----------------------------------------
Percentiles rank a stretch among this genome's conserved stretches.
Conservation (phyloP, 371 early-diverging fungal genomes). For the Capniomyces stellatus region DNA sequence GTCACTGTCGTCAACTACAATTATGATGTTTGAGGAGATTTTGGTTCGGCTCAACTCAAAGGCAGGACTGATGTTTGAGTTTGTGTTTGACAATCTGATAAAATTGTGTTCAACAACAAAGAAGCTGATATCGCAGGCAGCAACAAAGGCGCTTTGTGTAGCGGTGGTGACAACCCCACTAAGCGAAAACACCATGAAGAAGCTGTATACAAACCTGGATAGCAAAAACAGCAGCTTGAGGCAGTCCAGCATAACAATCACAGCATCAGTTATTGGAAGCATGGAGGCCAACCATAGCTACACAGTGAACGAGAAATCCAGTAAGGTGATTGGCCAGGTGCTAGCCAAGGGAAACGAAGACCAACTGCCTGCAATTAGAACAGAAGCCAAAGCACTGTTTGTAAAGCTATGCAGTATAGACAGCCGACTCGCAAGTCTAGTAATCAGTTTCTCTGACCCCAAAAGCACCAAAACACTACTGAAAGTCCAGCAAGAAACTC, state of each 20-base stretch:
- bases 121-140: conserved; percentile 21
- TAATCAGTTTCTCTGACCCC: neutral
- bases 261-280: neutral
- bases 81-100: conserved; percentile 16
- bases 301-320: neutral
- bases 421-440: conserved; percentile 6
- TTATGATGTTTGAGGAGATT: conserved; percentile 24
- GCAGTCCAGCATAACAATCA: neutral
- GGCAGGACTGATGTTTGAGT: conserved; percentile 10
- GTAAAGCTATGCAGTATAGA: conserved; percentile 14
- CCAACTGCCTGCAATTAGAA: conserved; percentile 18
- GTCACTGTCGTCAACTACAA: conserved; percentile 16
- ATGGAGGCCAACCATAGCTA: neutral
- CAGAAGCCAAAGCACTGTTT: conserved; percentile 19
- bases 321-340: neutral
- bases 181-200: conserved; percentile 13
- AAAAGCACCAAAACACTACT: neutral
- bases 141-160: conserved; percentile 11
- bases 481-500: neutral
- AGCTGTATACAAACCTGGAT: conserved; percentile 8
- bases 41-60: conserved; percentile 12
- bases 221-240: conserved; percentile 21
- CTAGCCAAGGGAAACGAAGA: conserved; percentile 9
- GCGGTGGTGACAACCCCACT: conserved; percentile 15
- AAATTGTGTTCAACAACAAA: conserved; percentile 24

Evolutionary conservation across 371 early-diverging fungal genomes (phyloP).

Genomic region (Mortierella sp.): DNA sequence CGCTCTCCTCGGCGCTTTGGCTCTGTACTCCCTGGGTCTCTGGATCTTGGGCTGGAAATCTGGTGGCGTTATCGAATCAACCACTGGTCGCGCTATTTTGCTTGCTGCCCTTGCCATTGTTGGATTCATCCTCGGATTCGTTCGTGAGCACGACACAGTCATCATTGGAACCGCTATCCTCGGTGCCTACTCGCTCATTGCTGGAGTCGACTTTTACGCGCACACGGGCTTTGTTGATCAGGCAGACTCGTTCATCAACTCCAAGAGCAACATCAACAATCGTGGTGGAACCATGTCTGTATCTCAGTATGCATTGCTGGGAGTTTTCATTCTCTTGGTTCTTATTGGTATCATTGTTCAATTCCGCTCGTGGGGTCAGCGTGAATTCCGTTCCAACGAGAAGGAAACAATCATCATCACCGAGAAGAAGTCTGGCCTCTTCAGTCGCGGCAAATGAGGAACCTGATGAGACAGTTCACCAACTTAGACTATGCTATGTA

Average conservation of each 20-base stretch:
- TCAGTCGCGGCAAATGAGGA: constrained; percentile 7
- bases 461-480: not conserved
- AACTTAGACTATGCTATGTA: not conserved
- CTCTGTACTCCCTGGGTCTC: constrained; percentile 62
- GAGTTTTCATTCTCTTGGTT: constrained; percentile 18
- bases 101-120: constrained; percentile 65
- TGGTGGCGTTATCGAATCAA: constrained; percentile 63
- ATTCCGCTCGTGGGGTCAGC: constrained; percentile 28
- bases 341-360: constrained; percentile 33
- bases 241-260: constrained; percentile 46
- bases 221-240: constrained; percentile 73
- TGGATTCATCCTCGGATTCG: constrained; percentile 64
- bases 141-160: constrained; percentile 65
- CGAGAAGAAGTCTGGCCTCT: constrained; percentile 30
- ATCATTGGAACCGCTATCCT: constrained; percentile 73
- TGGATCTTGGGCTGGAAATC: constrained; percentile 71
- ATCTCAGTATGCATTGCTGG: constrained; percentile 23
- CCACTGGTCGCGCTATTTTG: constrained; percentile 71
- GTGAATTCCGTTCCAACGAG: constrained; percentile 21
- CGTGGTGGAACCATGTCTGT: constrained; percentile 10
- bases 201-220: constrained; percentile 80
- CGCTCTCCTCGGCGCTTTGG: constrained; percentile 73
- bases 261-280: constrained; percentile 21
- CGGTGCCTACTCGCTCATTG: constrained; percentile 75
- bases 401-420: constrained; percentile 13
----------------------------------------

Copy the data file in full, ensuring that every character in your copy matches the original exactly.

Percentiles rank a stretch among this genome's conserved stretches.
Conservation (phyloP, 371 early-diverging fungal genomes). For the Capniomyces stellatus region DNA sequence GTCACTGTCGTCAACTACAATTATGATGTTTGAGGAGATTTTGGTTCGGCTCAACTCAAAGGCAGGACTGATGTTTGAGTTTGTGTTTGACAATCTGATAAAATTGTGTTCAACAACAAAGAAGCTGATATCGCAGGCAGCAACAAAGGCGCTTTGTGTAGCGGTGGTGACAACCCCACTAAGCGAAAACACCATGAAGAAGCTGTATACAAACCTGGATAGCAAAAACAGCAGCTTGAGGCAGTCCAGCATAACAATCACAGCATCAGTTATTGGAAGCATGGAGGCCAACCATAGCTACACAGTGAACGAGAAATCCAGTAAGGTGATTGGCCAGGTGCTAGCCAAGGGAAACGAAGACCAACTGCCTGCAATTAGAACAGAAGCCAAAGCACTGTTTGTAAAGCTATGCAGTATAGACAGCCGACTCGCAAGTCTAGTAATCAGTTTCTCTGACCCCAAAAGCACCAAAACACTACTGAAAGTCCAGCAAGAAACTC, state of each 20-base stretch:
- bases 121-140: conserved; percentile 21
- TAATCAGTTTCTCTGACCCC: neutral
- bases 261-280: neutral
- bases 81-100: conserved; percentile 16
- bases 301-320: neutral
- bases 421-440: conserved; percentile 6
- TTATGATGTTTGAGGAGATT: conserved; percentile 24
- GCAGTCCAGCATAACAATCA: neutral
- GGCAGGACTGATGTTTGAGT: conserved; percentile 10
- GTAAAGCTATGCAGTATAGA: conserved; percentile 14
- CCAACTGCCTGCAATTAGAA: conserved; percentile 18
- GTCACTGTCGTCAACTACAA: conserved; percentile 16
- ATGGAGGCCAACCATAGCTA: neutral
- CAGAAGCCAAAGCACTGTTT: conserved; percentile 19
- bases 321-340: neutral
- bases 181-200: conserved; percentile 13
- AAAAGCACCAAAACACTACT: neutral
- bases 141-160: conserved; percentile 11
- bases 481-500: neutral
- AGCTGTATACAAACCTGGAT: conserved; percentile 8
- bases 41-60: conserved; percentile 12
- bases 221-240: conserved; percentile 21
- CTAGCCAAGGGAAACGAAGA: conserved; percentile 9
- GCGGTGGTGACAACCCCACT: conserved; percentile 15
- AAATTGTGTTCAACAACAAA: conserved; percentile 24

Evolutionary conservation across 371 early-diverging fungal genomes (phyloP).

Genomic region (Mortierella sp.): DNA sequence CGCTCTCCTCGGCGCTTTGGCTCTGTACTCCCTGGGTCTCTGGATCTTGGGCTGGAAATCTGGTGGCGTTATCGAATCAACCACTGGTCGCGCTATTTTGCTTGCTGCCCTTGCCATTGTTGGATTCATCCTCGGATTCGTTCGTGAGCACGACACAGTCATCATTGGAACCGCTATCCTCGGTGCCTACTCGCTCATTGCTGGAGTCGACTTTTACGCGCACACGGGCTTTGTTGATCAGGCAGACTCGTTCATCAACTCCAAGAGCAACATCAACAATCGTGGTGGAACCATGTCTGTATCTCAGTATGCATTGCTGGGAGTTTTCATTCTCTTGGTTCTTATTGGTATCATTGTTCAATTCCGCTCGTGGGGTCAGCGTGAATTCCGTTCCAACGAGAAGGAAACAATCATCATCACCGAGAAGAAGTCTGGCCTCTTCAGTCGCGGCAAATGAGGAACCTGATGAGACAGTTCACCAACTTAGACTATGCTATGTA

Average conservation of each 20-base stretch:
- TCAGTCGCGGCAAATGAGGA: constrained; percentile 7
- bases 461-480: not conserved
- AACTTAGACTATGCTATGTA: not conserved
- CTCTGTACTCCCTGGGTCTC: constrained; percentile 62
- GAGTTTTCATTCTCTTGGTT: constrained; percentile 18
- bases 101-120: constrained; percentile 65
- TGGTGGCGTTATCGAATCAA: constrained; percentile 63
- ATTCCGCTCGTGGGGTCAGC: constrained; percentile 28
- bases 341-360: constrained; percentile 33
- bases 241-260: constrained; percentile 46
- bases 221-240: constrained; percentile 73
- TGGATTCATCCTCGGATTCG: constrained; percentile 64
- bases 141-160: constrained; percentile 65
- CGAGAAGAAGTCTGGCCTCT: constrained; percentile 30
- ATCATTGGAACCGCTATCCT: constrained; percentile 73
- TGGATCTTGGGCTGGAAATC: constrained; percentile 71
- ATCTCAGTATGCATTGCTGG: constrained; percentile 23
- CCACTGGTCGCGCTATTTTG: constrained; percentile 71
- GTGAATTCCGTTCCAACGAG: constrained; percentile 21
- CGTGGTGGAACCATGTCTGT: constrained; percentile 10
- bases 201-220: constrained; percentile 80
- CGCTCTCCTCGGCGCTTTGG: constrained; percentile 73
- bases 261-280: constrained; percentile 21
- CGGTGCCTACTCGCTCATTG: constrained; percentile 75
- bases 401-420: constrained; percentile 13